View details for DOI 10.1016/j.stemcr.2013.07.001

    View details for PubMedID 24052953

  • Suppression of leukemia development caused by PTEN loss PROCEEDINGS OF THE NATIONAL ACADEMY OF SCIENCES OF THE UNITED STATES OF AMERICA Guo, W., Schubbert, S., Chen, J. Y., Valamehr, B., Mosessian, S., Shi, H., Dang, N. H., Garcia, C., Theodoro, M. F., Varella-Garcia, M., Wu, H. 2011; 108 (4): 1409-1414


    Multiple genetic or molecular alterations are known to be associated with cancer stem cell formation and cancer development. Targeting such alterations, therefore, may lead to cancer prevention. By crossing our previously established phosphatase and tensin homolog (Pten)-null acute T-lymphoblastic leukemia (T-ALL) model onto the recombination-activating gene 1(-/-) background, we show that the lack of variable, diversity and joining [V(D)J] recombination completely abolishes the Tcr?/?-c-myc translocation and T-ALL development, regardless of ?-catenin activation. We identify mammalian target of rapamycin (mTOR) as a regulator of ?-selection. Rapamycin, an mTOR-specific inhibitor, alters nutrient sensing and blocks T-cell differentiation from CD4(-)CD8(-) to CD4(+)CD8(+), the stage where the Tcr?/?-c-myc translocation occurs. Long-term rapamycin treatment of preleukemic Pten-null mice prevents Tcr?/?-c-myc translocation and leukemia stem cell (LSC) formation, and it halts T-ALL development. However, rapamycin alone fails to inhibit mTOR signaling in the c-Kit(mid)CD3(+)Lin(-) population enriched for LSCs and eliminate these cells. Our results support the idea that preventing LSC formation and selectively targeting LSCs are promising approaches for antileukemia therapies.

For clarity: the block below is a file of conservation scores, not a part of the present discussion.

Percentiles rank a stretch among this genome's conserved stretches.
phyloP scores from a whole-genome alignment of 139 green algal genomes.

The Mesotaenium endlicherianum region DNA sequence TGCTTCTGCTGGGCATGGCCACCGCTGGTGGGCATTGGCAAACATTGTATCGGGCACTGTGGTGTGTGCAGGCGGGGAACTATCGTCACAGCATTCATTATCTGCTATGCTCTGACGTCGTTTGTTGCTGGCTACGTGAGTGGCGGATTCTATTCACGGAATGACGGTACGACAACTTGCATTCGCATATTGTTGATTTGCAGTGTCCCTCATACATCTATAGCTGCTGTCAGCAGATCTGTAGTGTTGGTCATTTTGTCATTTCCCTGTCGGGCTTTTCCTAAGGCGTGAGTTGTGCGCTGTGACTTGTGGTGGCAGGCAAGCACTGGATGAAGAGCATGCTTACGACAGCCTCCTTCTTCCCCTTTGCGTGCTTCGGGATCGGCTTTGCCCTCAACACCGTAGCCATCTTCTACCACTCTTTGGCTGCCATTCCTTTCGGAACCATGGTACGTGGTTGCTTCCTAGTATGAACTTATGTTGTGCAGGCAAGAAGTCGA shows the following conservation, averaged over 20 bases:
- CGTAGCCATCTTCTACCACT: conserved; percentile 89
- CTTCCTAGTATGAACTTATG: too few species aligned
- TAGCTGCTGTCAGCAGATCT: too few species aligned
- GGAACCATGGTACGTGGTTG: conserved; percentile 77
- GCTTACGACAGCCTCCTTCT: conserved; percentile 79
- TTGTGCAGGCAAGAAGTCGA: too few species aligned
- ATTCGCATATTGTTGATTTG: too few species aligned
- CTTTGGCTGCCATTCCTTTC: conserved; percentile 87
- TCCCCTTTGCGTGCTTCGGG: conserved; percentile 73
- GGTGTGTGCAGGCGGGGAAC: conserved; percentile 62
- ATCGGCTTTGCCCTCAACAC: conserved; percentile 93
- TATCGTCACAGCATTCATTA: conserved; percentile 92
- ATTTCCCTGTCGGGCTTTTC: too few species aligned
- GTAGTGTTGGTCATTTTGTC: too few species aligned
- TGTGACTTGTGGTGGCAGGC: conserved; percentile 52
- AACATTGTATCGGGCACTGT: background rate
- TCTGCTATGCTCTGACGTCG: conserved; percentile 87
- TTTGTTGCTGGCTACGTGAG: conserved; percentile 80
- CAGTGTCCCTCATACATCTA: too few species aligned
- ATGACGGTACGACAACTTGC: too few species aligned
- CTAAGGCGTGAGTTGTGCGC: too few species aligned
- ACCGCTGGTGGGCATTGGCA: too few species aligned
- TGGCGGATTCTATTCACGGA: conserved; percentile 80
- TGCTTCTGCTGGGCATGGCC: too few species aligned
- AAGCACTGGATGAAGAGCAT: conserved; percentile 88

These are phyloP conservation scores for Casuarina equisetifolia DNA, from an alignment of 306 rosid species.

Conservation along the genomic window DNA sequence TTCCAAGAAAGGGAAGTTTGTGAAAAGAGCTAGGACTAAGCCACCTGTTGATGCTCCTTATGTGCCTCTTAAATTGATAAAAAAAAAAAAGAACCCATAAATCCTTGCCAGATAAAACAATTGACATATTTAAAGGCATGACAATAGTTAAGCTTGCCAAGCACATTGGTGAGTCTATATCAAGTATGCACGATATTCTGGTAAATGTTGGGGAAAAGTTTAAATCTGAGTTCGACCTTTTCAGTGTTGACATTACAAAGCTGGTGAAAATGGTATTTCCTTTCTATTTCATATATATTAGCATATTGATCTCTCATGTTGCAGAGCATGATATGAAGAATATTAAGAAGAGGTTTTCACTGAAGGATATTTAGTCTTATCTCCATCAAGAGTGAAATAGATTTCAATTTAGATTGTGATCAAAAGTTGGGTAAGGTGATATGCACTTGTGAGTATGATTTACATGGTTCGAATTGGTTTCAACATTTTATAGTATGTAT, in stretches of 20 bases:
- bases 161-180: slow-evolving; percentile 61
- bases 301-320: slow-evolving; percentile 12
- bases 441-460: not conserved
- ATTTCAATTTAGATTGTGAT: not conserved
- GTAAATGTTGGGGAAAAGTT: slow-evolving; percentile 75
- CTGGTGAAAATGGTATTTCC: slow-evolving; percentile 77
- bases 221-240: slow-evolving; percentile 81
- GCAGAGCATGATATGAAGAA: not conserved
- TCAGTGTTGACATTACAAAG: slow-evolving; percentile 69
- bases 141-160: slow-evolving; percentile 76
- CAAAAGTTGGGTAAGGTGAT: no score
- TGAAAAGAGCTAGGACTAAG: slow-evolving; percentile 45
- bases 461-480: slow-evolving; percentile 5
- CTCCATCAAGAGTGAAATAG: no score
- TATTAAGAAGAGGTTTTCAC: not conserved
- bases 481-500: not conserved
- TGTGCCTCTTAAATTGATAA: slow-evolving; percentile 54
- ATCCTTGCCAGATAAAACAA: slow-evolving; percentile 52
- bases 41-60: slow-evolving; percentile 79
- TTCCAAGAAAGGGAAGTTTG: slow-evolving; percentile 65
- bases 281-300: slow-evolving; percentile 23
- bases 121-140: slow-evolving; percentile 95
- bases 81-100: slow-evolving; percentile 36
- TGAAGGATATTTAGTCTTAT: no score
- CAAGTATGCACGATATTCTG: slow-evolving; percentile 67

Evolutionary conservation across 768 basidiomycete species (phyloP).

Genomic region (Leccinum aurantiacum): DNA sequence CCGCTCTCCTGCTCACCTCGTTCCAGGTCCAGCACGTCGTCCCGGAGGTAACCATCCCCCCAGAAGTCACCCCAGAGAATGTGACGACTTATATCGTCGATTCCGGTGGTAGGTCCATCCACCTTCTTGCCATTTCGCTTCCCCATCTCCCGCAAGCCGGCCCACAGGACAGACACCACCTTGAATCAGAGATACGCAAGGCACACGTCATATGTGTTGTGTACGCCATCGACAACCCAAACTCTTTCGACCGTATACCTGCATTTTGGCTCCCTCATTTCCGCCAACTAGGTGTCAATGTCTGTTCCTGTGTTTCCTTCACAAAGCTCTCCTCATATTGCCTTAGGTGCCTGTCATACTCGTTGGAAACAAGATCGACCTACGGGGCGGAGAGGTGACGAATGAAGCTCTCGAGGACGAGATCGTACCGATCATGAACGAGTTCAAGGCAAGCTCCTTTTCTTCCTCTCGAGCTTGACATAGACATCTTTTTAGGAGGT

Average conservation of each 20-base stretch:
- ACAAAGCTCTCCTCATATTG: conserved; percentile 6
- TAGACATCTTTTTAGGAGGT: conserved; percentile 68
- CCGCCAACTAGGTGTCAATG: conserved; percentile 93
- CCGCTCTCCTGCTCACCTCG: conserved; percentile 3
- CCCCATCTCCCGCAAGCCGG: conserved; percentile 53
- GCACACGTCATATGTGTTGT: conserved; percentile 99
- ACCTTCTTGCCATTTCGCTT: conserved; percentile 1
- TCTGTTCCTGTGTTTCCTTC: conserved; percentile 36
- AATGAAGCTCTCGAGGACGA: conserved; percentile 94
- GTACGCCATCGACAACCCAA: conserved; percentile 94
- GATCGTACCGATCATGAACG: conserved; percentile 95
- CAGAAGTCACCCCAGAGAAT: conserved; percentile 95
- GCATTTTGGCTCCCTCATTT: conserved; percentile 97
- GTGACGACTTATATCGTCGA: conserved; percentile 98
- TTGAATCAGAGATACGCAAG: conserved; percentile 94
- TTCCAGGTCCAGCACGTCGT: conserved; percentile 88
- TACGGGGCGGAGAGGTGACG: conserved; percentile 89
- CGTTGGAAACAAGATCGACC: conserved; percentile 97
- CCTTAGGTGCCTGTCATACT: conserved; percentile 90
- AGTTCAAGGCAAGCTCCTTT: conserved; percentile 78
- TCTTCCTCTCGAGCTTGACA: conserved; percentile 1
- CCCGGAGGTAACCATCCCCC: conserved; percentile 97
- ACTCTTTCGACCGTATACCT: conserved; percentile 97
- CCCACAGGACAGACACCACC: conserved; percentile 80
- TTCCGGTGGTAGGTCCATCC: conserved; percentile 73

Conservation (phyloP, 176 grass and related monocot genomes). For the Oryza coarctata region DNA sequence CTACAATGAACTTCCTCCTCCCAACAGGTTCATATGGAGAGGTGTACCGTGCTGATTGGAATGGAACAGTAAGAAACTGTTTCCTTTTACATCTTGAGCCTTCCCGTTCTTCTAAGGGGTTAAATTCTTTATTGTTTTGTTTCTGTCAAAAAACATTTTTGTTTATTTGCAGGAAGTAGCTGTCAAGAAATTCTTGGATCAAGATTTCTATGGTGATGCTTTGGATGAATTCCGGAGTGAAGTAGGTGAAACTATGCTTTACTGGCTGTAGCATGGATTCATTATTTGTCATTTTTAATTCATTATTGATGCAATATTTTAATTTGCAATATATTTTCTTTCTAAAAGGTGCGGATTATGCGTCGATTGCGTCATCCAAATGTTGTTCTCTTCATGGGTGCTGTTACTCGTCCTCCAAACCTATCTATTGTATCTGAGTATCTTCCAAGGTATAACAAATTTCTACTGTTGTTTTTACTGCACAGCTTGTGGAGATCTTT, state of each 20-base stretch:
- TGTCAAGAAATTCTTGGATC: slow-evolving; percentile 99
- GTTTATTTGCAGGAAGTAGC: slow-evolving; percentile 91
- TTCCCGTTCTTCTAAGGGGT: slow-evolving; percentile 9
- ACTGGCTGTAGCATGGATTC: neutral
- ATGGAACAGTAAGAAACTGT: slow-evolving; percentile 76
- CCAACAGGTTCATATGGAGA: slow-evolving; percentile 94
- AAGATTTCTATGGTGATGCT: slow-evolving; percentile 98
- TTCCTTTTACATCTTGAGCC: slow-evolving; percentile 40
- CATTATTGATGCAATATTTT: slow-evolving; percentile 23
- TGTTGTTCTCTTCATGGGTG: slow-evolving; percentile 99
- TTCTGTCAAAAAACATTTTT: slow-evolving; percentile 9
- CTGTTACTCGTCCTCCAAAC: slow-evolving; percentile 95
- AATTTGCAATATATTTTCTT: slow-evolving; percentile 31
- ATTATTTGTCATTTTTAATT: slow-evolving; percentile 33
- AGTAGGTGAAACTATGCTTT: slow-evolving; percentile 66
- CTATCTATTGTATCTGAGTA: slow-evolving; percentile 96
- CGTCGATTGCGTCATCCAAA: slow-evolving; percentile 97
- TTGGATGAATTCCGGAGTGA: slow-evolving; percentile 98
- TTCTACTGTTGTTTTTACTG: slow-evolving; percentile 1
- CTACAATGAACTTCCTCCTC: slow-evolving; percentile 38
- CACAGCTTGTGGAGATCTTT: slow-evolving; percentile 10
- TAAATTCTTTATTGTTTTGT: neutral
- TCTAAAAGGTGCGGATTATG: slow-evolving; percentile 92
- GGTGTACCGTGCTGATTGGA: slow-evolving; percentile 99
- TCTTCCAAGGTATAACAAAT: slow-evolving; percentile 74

View details for DOI 10.1073/pnas.1006937108

    View details for Web of Science ID 000286594800040

    View details for PubMedID 21212363

  • Multi-genetic events collaboratively contribute to Pten-null leukaemia stem-cell formation NATURE Guo, W., Lasky, J. L., Chang, C., Mosessian, S., Lewis, X., Xiao, Y., Yeh, J. E., Chen, J. Y., Iruela-Arispe, M. L., Varella-Garcia, M., Wu, H. 2008; 453 (7194): 529-U7


    Cancer stem cells, which share many common properties and regulatory machineries with normal stem cells, have recently been proposed to be responsible for tumorigenesis and to contribute to cancer resistance. The main challenges in cancer biology are to identify cancer stem cells and to define the molecular events required for transforming normal cells to cancer stem cells. Here we show that Pten deletion in mouse haematopoietic stem cells leads to a myeloproliferative disorder, followed by acute T-lymphoblastic leukaemia (T-ALL). Self-renewable leukaemia stem cells (LSCs) are enriched in the c-Kit(mid)CD3(+)Lin(-) compartment, where unphosphorylated beta-catenin is significantly increased. Conditional ablation of one allele of the beta-catenin gene substantially decreases the incidence and delays the occurrence of T-ALL caused by Pten loss, indicating that activation of the beta-catenin pathway may contribute to the formation or expansion of the LSC population. Moreover, a recurring chromosomal translocation, T(14;15), results in aberrant overexpression of the c-myc oncogene in c-Kit(mid)CD3(+)Lin(-) LSCs and CD3(+) leukaemic blasts, recapitulating a subset of human T-ALL. No alterations in Notch1 signalling are detected in this model, suggesting that Pten inactivation and c-myc overexpression may substitute functionally for Notch1 abnormalities, leading to T-ALL development. Our study indicates that multiple genetic or molecular alterations contribute cooperatively to LSC transformation.

    View details for DOI 10.1038/nature06933

    View details for Web of Science ID 000256023700044

    View details for PubMedID 18463637